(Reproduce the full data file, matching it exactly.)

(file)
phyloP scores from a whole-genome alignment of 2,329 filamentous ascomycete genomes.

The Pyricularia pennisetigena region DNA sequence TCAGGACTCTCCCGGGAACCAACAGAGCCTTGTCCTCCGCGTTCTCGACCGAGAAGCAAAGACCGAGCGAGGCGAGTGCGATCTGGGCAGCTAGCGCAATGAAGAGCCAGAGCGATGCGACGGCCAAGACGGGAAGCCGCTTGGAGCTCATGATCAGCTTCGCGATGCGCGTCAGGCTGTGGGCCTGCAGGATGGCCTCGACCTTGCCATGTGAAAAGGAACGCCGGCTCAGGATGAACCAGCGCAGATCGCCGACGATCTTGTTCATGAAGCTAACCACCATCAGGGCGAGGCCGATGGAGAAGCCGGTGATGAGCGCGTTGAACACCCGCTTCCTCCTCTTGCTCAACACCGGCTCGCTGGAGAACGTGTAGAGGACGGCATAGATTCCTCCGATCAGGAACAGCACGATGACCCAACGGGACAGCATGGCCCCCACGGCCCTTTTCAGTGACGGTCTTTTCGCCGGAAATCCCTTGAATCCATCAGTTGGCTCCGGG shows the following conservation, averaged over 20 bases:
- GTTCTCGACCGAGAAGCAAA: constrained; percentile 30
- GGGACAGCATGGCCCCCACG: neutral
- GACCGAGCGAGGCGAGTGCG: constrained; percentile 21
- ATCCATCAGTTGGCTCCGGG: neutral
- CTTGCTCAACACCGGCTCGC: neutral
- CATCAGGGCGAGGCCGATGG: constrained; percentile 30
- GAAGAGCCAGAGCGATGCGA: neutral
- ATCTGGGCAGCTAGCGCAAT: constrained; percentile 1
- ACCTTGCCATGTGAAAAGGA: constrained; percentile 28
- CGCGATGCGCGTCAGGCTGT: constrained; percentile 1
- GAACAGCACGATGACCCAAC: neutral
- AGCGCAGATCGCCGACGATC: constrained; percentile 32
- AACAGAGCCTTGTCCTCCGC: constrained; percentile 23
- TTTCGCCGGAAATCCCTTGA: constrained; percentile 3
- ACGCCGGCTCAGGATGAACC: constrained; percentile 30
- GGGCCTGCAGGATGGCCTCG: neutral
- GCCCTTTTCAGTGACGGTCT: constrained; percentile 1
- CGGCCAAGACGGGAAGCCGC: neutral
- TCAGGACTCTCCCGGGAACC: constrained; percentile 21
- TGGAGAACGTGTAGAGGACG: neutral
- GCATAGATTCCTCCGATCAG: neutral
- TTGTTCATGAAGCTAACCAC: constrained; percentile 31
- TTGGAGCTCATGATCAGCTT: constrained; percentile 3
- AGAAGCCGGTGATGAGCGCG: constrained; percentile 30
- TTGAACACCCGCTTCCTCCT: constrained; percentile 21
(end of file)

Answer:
phyloP scores from a whole-genome alignment of 2,329 filamentous ascomycete genomes.

The Pyricularia pennisetigena region DNA sequence TCAGGACTCTCCCGGGAACCAACAGAGCCTTGTCCTCCGCGTTCTCGACCGAGAAGCAAAGACCGAGCGAGGCGAGTGCGATCTGGGCAGCTAGCGCAATGAAGAGCCAGAGCGATGCGACGGCCAAGACGGGAAGCCGCTTGGAGCTCATGATCAGCTTCGCGATGCGCGTCAGGCTGTGGGCCTGCAGGATGGCCTCGACCTTGCCATGTGAAAAGGAACGCCGGCTCAGGATGAACCAGCGCAGATCGCCGACGATCTTGTTCATGAAGCTAACCACCATCAGGGCGAGGCCGATGGAGAAGCCGGTGATGAGCGCGTTGAACACCCGCTTCCTCCTCTTGCTCAACACCGGCTCGCTGGAGAACGTGTAGAGGACGGCATAGATTCCTCCGATCAGGAACAGCACGATGACCCAACGGGACAGCATGGCCCCCACGGCCCTTTTCAGTGACGGTCTTTTCGCCGGAAATCCCTTGAATCCATCAGTTGGCTCCGGG shows the following conservation, averaged over 20 bases:
- GTTCTCGACCGAGAAGCAAA: constrained; percentile 30
- GGGACAGCATGGCCCCCACG: neutral
- GACCGAGCGAGGCGAGTGCG: constrained; percentile 21
- ATCCATCAGTTGGCTCCGGG: neutral
- CTTGCTCAACACCGGCTCGC: neutral
- CATCAGGGCGAGGCCGATGG: constrained; percentile 30
- GAAGAGCCAGAGCGATGCGA: neutral
- ATCTGGGCAGCTAGCGCAAT: constrained; percentile 1
- ACCTTGCCATGTGAAAAGGA: constrained; percentile 28
- CGCGATGCGCGTCAGGCTGT: constrained; percentile 1
- GAACAGCACGATGACCCAAC: neutral
- AGCGCAGATCGCCGACGATC: constrained; percentile 32
- AACAGAGCCTTGTCCTCCGC: constrained; percentile 23
- TTTCGCCGGAAATCCCTTGA: constrained; percentile 3
- ACGCCGGCTCAGGATGAACC: constrained; percentile 30
- GGGCCTGCAGGATGGCCTCG: neutral
- GCCCTTTTCAGTGACGGTCT: constrained; percentile 1
- CGGCCAAGACGGGAAGCCGC: neutral
- TCAGGACTCTCCCGGGAACC: constrained; percentile 21
- TGGAGAACGTGTAGAGGACG: neutral
- GCATAGATTCCTCCGATCAG: neutral
- TTGTTCATGAAGCTAACCAC: constrained; percentile 31
- TTGGAGCTCATGATCAGCTT: constrained; percentile 3
- AGAAGCCGGTGATGAGCGCG: constrained; percentile 30
- TTGAACACCCGCTTCCTCCT: constrained; percentile 21